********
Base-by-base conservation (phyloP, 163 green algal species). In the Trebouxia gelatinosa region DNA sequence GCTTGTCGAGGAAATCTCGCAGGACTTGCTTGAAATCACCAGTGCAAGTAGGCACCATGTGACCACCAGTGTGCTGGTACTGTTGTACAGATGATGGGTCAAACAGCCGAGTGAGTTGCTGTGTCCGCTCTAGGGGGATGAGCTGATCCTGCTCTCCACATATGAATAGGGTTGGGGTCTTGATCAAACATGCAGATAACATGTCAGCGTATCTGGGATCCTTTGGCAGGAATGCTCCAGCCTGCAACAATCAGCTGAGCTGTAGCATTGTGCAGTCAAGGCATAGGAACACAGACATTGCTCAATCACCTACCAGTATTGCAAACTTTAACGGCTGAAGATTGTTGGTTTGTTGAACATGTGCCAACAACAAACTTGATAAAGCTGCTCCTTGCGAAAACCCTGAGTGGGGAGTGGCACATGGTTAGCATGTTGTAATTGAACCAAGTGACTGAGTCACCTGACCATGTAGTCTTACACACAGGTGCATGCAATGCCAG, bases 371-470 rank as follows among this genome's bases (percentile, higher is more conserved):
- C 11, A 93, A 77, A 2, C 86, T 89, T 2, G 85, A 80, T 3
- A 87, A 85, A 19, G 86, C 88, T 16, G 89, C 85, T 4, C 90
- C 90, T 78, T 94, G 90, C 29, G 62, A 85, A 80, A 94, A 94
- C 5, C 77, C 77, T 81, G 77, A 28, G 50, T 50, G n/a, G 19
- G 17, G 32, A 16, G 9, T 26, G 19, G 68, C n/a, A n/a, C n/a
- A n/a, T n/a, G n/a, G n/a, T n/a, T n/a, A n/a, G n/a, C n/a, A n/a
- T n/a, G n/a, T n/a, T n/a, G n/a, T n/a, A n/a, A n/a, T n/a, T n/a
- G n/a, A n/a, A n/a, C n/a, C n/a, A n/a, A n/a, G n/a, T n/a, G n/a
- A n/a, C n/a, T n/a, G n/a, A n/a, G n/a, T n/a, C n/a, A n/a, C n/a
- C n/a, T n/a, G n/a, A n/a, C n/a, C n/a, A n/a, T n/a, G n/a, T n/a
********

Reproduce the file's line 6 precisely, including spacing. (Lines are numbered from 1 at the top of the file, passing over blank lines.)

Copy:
- G 17, G 32, A 16, G 9, T 26, G 19, G 68, C n/a, A n/a, C n/a